Maxim machine gun
The Maxim machine gun was the world's first practical fully automatic single barrel machine gun. It was invented by Hiram Maxim in 1883, and was adopted by virtually every combatant nation in World War One and called by many different names.
It first saw significant action in the Russo-Japanese War, where both sides bought vast numbers of Maxim's guns. Nearly 50 per cent of all casualties in the entire conflict were derived from Maxim guns. On the Western Front of WW1, 90 per cent of bullet related casualties were inflicted by Maxim-type guns, including the Vickers which was an improved and redesigned Maxim introduced into the British Army on 26 November, 1912 .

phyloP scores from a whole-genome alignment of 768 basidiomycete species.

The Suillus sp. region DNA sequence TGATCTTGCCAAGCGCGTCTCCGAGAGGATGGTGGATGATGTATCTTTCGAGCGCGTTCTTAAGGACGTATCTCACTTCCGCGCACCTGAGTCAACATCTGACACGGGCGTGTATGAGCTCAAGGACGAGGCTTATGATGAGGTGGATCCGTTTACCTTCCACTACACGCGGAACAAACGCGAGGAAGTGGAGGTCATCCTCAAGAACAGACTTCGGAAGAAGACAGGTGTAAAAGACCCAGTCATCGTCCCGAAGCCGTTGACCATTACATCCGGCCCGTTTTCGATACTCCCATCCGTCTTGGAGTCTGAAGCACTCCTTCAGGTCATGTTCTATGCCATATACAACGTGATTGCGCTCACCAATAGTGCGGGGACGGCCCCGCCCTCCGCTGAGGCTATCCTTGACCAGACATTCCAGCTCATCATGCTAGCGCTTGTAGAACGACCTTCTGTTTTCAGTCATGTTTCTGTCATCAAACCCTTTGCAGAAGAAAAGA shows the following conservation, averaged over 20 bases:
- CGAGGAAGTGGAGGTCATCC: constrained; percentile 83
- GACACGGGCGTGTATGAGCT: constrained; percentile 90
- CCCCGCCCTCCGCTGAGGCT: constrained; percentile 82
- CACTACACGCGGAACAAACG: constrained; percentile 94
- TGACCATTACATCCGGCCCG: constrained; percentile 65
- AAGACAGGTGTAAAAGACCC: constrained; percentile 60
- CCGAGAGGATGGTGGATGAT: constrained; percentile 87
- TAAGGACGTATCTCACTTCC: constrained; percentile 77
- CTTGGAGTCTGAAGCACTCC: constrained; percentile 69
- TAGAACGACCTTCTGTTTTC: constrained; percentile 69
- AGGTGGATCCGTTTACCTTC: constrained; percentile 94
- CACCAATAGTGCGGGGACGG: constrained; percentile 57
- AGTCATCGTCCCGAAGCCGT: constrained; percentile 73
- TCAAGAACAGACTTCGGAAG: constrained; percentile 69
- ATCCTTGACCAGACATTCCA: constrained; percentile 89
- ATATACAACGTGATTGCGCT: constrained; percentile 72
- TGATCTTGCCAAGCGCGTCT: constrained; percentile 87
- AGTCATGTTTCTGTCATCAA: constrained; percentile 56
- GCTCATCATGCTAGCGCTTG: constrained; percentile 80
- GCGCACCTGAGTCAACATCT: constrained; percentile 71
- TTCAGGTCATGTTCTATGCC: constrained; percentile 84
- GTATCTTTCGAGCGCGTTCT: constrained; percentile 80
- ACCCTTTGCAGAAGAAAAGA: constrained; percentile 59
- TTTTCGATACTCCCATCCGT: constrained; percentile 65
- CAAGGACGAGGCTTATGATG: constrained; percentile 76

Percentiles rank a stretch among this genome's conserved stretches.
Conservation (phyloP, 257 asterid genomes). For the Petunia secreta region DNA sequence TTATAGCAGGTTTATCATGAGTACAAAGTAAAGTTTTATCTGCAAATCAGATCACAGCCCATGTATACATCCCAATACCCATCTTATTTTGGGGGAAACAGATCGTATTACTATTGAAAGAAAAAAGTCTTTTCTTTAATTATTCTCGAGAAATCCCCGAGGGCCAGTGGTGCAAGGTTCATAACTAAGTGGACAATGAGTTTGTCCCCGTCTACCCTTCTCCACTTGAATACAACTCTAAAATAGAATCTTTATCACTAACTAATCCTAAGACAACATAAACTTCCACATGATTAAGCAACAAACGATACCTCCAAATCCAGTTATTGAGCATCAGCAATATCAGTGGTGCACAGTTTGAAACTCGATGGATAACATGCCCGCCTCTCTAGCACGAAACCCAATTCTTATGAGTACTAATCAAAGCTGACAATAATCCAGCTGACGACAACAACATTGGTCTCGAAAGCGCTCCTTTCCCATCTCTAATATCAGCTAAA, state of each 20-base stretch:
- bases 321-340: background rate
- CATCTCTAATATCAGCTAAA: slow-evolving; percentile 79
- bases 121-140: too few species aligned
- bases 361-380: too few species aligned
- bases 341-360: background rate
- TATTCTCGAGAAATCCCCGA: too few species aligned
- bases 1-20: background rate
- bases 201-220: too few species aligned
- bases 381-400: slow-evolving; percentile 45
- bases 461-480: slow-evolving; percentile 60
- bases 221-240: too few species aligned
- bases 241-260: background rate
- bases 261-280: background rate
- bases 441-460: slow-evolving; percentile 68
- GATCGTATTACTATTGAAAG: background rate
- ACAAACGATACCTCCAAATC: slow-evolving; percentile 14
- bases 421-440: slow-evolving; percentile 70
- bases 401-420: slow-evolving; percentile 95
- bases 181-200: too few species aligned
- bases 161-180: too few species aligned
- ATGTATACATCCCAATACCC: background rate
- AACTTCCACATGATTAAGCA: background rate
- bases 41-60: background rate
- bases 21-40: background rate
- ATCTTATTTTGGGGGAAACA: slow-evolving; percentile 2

Compared to modern machine guns, the Maxim was extremely bulky and awkward, typically requiring a four to six man team to operate it. However, at the time it was the only alternative to slow firing bolt action rifles, and its extreme lethality was employed to devastating effect against obsolete charging tactics. It fired .303 bullets at 500 rounds per minute, effectively giving it the firepower of 100 rifles.
A later, lighter model of the five man Maxim was ominously nicknamed the "Devil's Paintbrush" in reference to the sight of whole rows of charging soldiers being cut down in a line. It was reputedly the single most devastating weapon ever used, causing even more casualties than the atomic bomb.